Given the limitations in the tools we are working with it is better to break down those curves into a series of straight lines, this will also help you to take more time to think about what you are doing. Once you have done that you can start to round them off towards the end.

I also want to quickly redirect you to these notes which explain why jumping right into drawing curves is not the best choice. https://drawabox.com/lesson/6/1/curves

-I would also advise against doing more work than necessary, this may get you in the mindset that you can compensate for any mistakes you made during your first 8 pages, but the best approach would be to actually do your absolute best with the right amount of work, and leaving the rest for the person that is going to review it.

And lastly be careful with how you apply lineweight, if you are drawing freehand then try to avoid using lineweight on any particularly long segment. And also keep in mind that if you end up making it too thick as you will end up turning those objects into graphic shapes.

Fortunately I think that you still did a great job following the principles of this lesson, when you do hit lesson 7 you’ll find the challenges are going to be vastly more demanding and you will benefit from following the points I have raised here.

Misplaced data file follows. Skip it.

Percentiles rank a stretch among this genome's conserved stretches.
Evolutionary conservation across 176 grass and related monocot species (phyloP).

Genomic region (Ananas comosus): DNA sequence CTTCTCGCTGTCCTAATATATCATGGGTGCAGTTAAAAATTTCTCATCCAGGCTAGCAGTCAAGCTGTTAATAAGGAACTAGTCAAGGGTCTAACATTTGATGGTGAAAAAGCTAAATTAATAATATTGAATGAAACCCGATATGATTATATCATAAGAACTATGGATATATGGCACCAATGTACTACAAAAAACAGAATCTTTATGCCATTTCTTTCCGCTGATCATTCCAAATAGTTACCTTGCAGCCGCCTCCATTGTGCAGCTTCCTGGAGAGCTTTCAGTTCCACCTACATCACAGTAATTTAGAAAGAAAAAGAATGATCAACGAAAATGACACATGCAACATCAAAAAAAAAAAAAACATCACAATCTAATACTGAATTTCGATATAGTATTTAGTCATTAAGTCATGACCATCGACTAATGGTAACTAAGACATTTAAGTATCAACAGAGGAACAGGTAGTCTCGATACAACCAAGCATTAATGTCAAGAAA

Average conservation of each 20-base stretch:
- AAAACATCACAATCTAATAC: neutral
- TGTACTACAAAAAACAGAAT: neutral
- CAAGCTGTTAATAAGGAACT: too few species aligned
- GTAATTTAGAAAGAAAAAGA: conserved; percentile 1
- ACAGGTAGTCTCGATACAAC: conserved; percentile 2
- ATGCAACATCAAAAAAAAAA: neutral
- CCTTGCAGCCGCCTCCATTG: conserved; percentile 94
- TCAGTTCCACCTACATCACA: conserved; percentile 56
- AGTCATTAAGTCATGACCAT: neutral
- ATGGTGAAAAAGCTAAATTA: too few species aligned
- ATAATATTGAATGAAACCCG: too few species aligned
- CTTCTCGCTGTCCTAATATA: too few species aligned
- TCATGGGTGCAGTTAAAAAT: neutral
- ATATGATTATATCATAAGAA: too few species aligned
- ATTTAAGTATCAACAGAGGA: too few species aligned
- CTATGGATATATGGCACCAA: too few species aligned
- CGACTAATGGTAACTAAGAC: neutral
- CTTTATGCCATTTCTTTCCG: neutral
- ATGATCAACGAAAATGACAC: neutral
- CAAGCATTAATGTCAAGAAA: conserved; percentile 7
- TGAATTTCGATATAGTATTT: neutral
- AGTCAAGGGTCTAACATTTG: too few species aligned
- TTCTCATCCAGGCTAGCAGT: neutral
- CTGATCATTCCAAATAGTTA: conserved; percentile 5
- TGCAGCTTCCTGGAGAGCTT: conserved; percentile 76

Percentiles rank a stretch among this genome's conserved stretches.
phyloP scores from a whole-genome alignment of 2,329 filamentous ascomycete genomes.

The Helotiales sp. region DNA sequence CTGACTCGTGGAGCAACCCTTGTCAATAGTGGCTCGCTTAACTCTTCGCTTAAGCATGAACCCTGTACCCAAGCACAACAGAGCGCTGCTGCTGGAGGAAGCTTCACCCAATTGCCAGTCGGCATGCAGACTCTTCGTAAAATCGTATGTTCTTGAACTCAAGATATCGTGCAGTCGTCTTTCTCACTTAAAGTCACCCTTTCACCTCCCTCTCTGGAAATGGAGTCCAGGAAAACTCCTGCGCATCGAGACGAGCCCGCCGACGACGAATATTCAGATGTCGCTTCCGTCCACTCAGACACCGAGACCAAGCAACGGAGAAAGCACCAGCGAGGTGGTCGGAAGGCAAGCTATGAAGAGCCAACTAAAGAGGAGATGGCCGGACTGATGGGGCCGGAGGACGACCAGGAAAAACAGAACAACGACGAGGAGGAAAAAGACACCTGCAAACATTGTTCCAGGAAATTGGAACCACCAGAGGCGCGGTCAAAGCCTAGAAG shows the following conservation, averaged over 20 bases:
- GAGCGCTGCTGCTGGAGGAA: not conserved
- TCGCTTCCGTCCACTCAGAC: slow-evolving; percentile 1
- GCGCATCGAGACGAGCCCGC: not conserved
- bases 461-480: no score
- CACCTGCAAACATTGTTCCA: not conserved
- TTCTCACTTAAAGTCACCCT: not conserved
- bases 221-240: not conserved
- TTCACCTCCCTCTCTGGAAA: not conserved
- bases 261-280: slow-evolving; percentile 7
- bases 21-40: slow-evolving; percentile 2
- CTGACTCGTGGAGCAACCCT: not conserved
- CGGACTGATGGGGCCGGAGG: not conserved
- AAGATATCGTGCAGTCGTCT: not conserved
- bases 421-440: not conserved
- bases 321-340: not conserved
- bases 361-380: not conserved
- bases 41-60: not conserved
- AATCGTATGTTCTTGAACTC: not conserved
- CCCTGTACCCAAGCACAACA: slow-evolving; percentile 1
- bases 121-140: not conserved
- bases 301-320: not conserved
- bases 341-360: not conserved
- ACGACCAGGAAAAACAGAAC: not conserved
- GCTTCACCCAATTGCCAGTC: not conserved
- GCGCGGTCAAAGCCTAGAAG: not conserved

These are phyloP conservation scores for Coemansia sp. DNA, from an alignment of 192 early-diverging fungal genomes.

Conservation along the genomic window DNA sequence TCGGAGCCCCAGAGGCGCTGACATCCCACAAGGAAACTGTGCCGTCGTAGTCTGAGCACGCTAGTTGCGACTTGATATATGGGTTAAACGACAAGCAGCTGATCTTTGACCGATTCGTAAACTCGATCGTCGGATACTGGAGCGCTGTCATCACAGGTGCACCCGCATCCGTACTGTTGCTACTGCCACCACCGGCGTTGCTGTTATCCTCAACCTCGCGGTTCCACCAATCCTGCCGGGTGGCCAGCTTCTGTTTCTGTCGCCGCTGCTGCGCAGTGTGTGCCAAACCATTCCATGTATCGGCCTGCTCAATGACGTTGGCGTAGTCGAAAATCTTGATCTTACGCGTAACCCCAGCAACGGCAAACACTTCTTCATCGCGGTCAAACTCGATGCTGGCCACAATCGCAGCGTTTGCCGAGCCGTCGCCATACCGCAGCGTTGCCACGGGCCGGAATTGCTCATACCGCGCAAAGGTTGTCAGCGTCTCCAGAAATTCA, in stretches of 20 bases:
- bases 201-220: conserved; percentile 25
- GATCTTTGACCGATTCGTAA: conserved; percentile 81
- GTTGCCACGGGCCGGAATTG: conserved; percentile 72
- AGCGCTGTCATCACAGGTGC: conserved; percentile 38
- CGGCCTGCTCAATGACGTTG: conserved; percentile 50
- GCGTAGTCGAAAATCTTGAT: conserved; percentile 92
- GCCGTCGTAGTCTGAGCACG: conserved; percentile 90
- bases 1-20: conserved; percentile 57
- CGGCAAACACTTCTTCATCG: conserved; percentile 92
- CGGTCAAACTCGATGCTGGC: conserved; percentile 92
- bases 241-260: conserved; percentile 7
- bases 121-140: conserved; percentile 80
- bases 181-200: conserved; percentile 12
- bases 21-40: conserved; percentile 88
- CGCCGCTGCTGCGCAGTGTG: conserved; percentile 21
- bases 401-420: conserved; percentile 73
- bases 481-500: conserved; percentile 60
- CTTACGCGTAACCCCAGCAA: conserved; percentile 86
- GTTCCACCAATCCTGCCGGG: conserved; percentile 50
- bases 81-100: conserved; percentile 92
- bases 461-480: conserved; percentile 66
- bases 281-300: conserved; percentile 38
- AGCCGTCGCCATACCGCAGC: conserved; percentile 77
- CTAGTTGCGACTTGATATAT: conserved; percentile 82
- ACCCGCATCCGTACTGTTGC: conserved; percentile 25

Okayyyyyy, I’ll go ahead and mark this lesson as complete, best of luck on your next assignments.

Next Steps:

25 Wheel Challenge

This community member feels the lesson should be marked as complete, and 2 others agree. The student has earned their completion badge for this lesson and should feel confident in moving onto the next lesson.
##### 2:17 AM, Wednesday August 3rd 2022 edited at 3:39 PM, Aug 3rd 2022

Yeah I did forgot about breaking them into straight lines if they were too complicated. I'll make sure to do that & also spend some time improving the lineweight.

As always, thank you for the feedback.

edited at 3:39 PM, Aug 3rd 2022
The recommendation below is an advertisement. Most of the links here are part of Amazon's affiliate program (unless otherwise stated), which helps support this website. It's also more than that - it's a hand-picked recommendation of something I've used myself. If you're interested, here is a full list.

### Ellipse Master Template

This recommendation is really just for those of you who've reached lesson 6 and onwards.

I haven't found the actual brand you buy to matter much, so you may want to shop around. This one is a "master" template, which will give you a broad range of ellipse degrees and sizes (this one ranges between 0.25 inches and 1.5 inches), and is a good place to start. You may end up finding that this range limits the kinds of ellipses you draw, forcing you to work within those bounds, but it may still be worth it as full sets of ellipse guides can run you quite a bit more, simply due to the sizes and degrees that need to be covered.

No matter which brand of ellipse guide you decide to pick up, make sure they have little markings for the minor axes.